In a retrospective study conducted from 1983 to 1995, 38 cases of VIN grade III, nine of superficially invasive carcinoma, and 55 of invasive squamous cell carcinoma of the vulva were collected and reviewed from the files of the Department of Pathology of the State University of Campinas.

Biopsies were taken from areas found to be altered upon physical examination or that were positive for the Collins test. Our selection was based on the most representative fragment of the lesion, the presence of histological signs consistent with HPV infection, and the presence of altered and normal epithelium adjacent to the neoplasia.

Multiple neoplastic lesions in the vulvar region separated by non-neoplastic epithelium were considered to be multifocal disease. The presence of intraepithelial neoplasia or invasive carcinoma at other sites of the lower female genital tract such as the vagina and uterine cervix was considered to be multicentric disease. Superficially invasive carcinoma was defined as stromal invasion of 1 mm or less (19).

Patient age, morphological type of the neoplasia, the presence of multifocal and multicentric lesions, and the epithelial alterations adjacent to the neoplasia were analyzed and correlated with HPV detection and p53 expression.

New sections of paraffin-embedded specimens were placed on sylanized slides for immunohistochemistry and in situ hybridization. The specimens were deparaffinized and rehydrated.

Immunohistochemistry was performed for HPV and p53 protein detection respectively using the anti-HPV polyclonal antibody (Dakopatts, Carpinteria, CA, USA) diluted 1:150, and the monoclonal antibody clone DO-7 (Dakopatts) diluted 1:100, which detects both the wild-type and mutant forms of the p53 protein, after inhibition of endogenous peroxidase with 3% hydrogen peroxidase in methanol solution. Antigen retrieval was performed by heating with a household microwave oven (2 cycles of 5 min each at 750 W for HPV detection and 3 cycles of 7 min each at 750 W for p53) in 10 mM citrate buffer, pH 6.0. After rinsing with PBS solution, the slides were exposed to a biotinylated secondary antibody (polyclonal, 1:200; Multilink, Dako, Carpinteria, CA, USA). The reaction was visualized by the streptavidin-biotin-peroxidase method (Dakopatts). The slides were stained with diaminobenzidine substrate solution and counterstained with Mayer's hematoxylin.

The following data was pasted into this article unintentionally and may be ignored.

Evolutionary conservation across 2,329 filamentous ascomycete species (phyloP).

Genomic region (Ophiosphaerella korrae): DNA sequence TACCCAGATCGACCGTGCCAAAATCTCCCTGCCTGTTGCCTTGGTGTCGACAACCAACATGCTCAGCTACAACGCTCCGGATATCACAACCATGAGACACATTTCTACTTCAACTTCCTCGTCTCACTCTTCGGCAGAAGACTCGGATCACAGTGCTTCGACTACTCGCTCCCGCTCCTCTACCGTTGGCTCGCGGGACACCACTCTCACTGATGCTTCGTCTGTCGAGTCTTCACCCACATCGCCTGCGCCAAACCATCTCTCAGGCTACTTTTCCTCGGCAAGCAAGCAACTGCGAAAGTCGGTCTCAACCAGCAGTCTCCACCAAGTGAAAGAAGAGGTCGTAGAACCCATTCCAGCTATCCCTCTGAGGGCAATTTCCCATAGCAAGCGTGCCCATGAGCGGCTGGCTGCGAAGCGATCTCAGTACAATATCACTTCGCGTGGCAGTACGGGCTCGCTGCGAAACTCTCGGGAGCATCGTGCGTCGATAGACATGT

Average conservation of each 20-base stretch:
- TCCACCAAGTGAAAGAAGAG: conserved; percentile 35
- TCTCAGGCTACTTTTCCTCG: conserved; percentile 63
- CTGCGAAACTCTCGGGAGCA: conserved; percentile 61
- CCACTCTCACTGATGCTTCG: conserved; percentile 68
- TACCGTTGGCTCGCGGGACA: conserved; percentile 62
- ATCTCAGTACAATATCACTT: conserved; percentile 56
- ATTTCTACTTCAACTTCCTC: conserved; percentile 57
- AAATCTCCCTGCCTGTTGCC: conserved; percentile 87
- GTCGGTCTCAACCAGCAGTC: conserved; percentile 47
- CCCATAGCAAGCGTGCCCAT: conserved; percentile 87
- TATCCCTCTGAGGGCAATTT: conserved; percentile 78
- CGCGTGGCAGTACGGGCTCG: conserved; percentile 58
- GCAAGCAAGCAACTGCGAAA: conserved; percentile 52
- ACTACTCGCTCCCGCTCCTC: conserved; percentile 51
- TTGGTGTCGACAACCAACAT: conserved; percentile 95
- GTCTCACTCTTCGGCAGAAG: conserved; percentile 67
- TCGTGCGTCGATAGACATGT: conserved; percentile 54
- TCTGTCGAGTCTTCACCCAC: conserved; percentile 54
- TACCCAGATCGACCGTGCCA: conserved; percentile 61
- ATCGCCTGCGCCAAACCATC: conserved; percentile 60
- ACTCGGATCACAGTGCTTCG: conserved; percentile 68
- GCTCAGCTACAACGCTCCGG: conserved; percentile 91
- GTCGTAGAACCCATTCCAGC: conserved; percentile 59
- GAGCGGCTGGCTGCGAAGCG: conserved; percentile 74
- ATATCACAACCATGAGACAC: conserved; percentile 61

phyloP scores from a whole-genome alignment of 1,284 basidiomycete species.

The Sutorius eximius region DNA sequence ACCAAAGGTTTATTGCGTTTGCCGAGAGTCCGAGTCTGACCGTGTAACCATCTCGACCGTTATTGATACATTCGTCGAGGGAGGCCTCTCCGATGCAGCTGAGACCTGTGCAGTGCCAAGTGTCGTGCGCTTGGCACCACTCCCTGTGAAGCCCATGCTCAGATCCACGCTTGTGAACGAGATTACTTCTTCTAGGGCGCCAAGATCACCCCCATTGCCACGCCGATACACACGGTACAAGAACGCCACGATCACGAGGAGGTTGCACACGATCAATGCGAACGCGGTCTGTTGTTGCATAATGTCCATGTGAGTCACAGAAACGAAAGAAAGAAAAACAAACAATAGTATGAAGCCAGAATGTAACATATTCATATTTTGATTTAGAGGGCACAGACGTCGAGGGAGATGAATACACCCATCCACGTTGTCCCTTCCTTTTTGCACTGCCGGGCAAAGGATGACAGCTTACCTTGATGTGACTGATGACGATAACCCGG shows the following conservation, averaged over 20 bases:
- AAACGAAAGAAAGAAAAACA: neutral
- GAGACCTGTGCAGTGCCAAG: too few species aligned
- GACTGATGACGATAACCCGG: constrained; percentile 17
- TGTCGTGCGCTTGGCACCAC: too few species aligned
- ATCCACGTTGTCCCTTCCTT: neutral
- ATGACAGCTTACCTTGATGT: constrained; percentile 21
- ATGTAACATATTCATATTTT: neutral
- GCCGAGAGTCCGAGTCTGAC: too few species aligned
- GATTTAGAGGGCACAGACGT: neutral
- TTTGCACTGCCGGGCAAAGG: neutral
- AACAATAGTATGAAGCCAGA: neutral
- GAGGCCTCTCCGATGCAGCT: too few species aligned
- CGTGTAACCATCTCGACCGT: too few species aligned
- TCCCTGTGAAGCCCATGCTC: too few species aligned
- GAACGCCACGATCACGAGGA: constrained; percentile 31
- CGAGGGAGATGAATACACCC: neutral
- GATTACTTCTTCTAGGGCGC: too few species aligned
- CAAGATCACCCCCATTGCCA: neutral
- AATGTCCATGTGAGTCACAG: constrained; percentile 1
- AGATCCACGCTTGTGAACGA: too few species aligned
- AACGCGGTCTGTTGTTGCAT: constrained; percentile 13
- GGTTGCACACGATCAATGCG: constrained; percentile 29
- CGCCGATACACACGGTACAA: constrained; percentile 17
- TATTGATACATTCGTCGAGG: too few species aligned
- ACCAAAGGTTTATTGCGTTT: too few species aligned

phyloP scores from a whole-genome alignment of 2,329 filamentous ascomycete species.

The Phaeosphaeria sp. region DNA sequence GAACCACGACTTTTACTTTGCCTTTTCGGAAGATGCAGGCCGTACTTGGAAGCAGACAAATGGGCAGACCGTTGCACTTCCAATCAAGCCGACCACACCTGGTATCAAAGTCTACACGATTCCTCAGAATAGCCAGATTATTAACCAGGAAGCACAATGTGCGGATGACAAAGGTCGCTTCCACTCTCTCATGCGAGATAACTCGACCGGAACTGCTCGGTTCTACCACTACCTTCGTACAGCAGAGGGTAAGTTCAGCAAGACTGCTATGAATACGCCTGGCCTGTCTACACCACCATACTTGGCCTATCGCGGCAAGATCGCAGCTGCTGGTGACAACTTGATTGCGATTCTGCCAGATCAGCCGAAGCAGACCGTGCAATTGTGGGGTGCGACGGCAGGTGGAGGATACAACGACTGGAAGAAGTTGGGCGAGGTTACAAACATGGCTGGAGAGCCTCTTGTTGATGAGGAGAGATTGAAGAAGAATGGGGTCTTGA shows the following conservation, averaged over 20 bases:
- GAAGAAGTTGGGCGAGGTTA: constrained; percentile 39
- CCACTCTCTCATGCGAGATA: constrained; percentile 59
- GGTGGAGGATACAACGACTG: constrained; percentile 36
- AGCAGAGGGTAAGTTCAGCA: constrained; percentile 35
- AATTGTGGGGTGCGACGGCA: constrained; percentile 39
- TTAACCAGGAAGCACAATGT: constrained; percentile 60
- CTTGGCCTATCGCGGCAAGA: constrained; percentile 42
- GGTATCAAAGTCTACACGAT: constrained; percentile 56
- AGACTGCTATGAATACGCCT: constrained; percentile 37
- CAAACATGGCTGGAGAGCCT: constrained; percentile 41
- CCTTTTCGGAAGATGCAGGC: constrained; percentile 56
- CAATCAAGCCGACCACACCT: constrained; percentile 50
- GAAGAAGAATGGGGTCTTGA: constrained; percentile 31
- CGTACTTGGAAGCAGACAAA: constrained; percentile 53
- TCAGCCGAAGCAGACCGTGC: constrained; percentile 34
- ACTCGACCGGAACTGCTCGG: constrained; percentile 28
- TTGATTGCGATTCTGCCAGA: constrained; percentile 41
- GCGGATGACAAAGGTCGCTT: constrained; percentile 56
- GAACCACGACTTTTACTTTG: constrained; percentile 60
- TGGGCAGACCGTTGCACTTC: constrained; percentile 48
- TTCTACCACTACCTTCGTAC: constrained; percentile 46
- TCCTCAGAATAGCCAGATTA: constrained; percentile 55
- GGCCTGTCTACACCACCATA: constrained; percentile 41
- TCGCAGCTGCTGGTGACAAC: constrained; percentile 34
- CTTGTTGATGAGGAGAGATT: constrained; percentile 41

In situ hybridization was performed with biotinylated probes for HPV types 6/11, 16/18, and 31/35/51 (Dakopatts), after digestion with a 0.08% (w/v) pepsin solution (Sigma, St. Louis, MO, USA) at 37ºC for 10 min. After overnight incubation of tissue with the probes at 37ºC and rinsing with stringent solution (1:50, Dakopatts), the reaction was visualized using the streptavidin-biotin-peroxidase detection system (CSA System, Dakopatts). The slides were stained with diaminobenzidine substrate solution and counterstained with Mayer's hematoxylin.

Positive and negative controls were included in each protocol. Immunostaining for p53 protein was assessed by a semiquantitative method, considering the number of positive cells and their intensity within the negative epithelium, and graded as follows: - (negative), + (less than 10.0% of positive cells), ++ (10.0% or more, and less than 50.0% of positive cells), and +++ (50.0% or more of positive cells) (17,19,20). At least 200 cells were analyzed in each case. HPV was considered to be absent (-) or present (+) regardless of the number of positive nuclei for both methods.

Statistical analysis was performed using the Statistical Analysis System software package (SAS Institute Inc., Cary, NC, USA) and "EpiInfo, 6.02b" (Centers for Disease Control and Prevention, Atlanta, GA, USA) and one of the following tests when appropriate: chi-square test to analyze the association between the variables in the three groups of carcinomas, Fisher exact test when the expected value was less than five, and Student t-test when comparing ages. Univariate and multivariate logistic regression analysis was performed to verify which of the variables analyzed were associated with HPV detection and p53 expression. A P value of 0.05 or less was considered to be statistically significant.

The present study was approved by the Research Ethics Committee of the Faculty of Medical Sciences, State University of Campinas.


Vulvar intraepithelial neoplasia

This group included 38 patients with a mean age (± SD) of 47.5 ± 19.9 years. Multicentric disease (macroscopic) was present in 36.8% of the cases and multifocal lesions (microscopic) in 34.2%. Histological subtypes were mostly warty (92.0%) and basaloid in only 8.0%. In 42.1% of the cases there was an association with HPV-induced lesions and in 6.0% with squamous hyperplasia. HPV was detected by one of the methods in 22 of 38 cases (57.9%), and p53 expression in 21.1%, all of them graded as (+), i.e., with less than 10.0% of positive cells. HPV type 6/11 alone was present in one case, and HPV 16/18 in 16 cases, three of them associated with HPV 6/11 and one with HPV 31/35/51. In five cases, HPV was detected only by immunohistochemistry. The presence of HPV infection was associated with younger patient age (40.8 vs 57.3 years, P = 0.02). p53 expression was not related to any of the parameters analyzed, such as age, HPV detection and histological subtype of VIN III.